Mr Brennan, former director of the CIA, outspoken of late regarding Donald Trump -saying his comportment in Helsinki was “treasonous” – is himself in a problematic position, having also lied to Congress, just as did Clapper.  In his case regarding torture and such nice things.

And of course Mr Comey, fired director of the FBI, is also accused by some of lying, or at least fudging regarding leaks from his office.  All in all, a charming cluster of characters, all deeply enmeshed in governmental agencies which traffic in secrecy as a part of their function. Naturally a good setting for conspiratorial actions.  All lied to Congress, but skated.  So small wonder that thoughts of a Deep State tend to focus on this area, along with the military.

That this nexus of fellows engaged in the sordid arts of secrecy and executors of the dirty deeds of the US government should all re-emerge in unison, though this time wearing super-hero cloaks for some liberals, indeed raises a peculiar stench, the smell of something rotten deep in the bowels of America’s government: Yes, Virginia, there is a secret Deep State.

 

And yes, it seeks to defend its institutional status and powers, just as do almost all bureaucratic institutional organizations.  In this case, these institutions (and 14 other “security” organizations under the umbrella of the Unites States Government), all seek to carry out their jobs as protectors of the corporate/business powers for which and on behalf of which that government exists.  And when by some quirk of circumstance, something or someone inimical to those interests occurs, it is their function to work together to challenge and defeat that intruding force.  And such, in the instance of Donald John Trump, is the case.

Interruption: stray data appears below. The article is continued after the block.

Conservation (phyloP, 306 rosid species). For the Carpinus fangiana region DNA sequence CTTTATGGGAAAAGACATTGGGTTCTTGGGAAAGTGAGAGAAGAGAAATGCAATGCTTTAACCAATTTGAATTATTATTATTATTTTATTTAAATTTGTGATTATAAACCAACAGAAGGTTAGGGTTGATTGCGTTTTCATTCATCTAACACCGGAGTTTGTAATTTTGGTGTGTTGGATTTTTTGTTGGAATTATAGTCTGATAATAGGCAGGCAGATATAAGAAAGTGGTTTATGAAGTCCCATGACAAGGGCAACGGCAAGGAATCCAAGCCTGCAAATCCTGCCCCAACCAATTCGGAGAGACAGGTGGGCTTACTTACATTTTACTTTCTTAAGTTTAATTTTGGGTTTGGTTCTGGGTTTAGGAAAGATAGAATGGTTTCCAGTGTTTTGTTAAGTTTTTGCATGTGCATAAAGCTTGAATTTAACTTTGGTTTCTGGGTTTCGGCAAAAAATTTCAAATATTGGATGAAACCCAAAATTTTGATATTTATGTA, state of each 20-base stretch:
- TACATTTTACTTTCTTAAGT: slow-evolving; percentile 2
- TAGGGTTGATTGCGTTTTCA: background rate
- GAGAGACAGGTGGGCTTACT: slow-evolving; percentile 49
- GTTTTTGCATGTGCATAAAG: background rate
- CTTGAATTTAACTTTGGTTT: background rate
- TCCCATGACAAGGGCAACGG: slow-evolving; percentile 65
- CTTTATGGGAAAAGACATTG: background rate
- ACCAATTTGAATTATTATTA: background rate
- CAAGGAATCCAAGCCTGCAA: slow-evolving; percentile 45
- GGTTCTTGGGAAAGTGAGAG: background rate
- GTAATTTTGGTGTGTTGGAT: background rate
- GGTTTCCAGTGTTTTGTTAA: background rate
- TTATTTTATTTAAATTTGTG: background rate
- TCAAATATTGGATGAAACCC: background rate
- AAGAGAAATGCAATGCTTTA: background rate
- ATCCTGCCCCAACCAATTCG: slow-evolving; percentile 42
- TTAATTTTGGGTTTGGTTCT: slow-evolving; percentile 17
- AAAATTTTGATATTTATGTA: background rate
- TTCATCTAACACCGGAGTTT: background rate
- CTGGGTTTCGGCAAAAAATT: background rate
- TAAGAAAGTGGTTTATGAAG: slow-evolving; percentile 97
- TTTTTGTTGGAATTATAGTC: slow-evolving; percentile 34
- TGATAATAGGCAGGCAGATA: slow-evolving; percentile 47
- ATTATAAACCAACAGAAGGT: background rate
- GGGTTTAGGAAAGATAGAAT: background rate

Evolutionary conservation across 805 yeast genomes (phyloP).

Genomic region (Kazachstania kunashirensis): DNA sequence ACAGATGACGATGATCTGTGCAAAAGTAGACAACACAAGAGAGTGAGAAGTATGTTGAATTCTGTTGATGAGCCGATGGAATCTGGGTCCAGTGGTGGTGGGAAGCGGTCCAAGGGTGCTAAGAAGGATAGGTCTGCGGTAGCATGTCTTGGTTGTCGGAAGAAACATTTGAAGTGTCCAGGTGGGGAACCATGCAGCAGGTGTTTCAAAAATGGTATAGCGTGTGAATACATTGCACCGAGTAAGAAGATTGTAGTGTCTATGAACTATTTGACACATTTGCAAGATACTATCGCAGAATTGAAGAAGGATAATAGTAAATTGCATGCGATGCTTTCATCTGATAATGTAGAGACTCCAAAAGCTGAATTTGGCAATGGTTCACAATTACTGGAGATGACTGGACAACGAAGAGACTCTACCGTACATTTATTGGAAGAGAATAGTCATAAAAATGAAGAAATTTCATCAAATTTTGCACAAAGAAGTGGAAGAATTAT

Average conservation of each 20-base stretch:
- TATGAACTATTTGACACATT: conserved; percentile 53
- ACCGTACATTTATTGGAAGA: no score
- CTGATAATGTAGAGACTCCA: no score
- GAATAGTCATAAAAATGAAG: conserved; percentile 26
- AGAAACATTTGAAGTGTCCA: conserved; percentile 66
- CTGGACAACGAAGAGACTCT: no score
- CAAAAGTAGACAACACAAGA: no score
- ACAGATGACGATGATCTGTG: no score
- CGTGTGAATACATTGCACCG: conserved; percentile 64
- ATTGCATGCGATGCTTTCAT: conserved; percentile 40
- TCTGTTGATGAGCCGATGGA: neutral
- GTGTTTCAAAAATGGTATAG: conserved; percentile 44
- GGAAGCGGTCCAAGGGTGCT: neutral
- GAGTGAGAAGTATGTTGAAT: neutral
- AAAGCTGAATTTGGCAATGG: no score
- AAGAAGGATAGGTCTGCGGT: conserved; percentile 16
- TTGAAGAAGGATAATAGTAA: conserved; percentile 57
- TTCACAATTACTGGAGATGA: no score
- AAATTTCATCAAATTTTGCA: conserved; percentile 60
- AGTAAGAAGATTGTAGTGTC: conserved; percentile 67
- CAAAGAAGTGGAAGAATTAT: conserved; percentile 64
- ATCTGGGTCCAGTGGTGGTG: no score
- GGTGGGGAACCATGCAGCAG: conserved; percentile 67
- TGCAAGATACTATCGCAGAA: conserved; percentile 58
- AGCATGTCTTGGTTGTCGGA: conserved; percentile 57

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Were the Republican Party a healthy political party in American terms, it would have never allowed Trump to emerge as its nominee for President.  In a “healthy” state it would have vetted him, researched his background, and done whatever was necessary to assure he did not become their candidate.  But the Republican Party, like the rest of the society it is rooted in, is, exactly as is the Democrat Party, utterly corrupt, and has been so for some decades, steadily rotting away until it became a steaming fetid swamp of oligarchism marinated in All-American racism. The Democrats were equally corrupt, utterly owned by corporate powers, and utterly out-of-touch with what neo-liberal policies – their policies – had done to broad areas of the American public.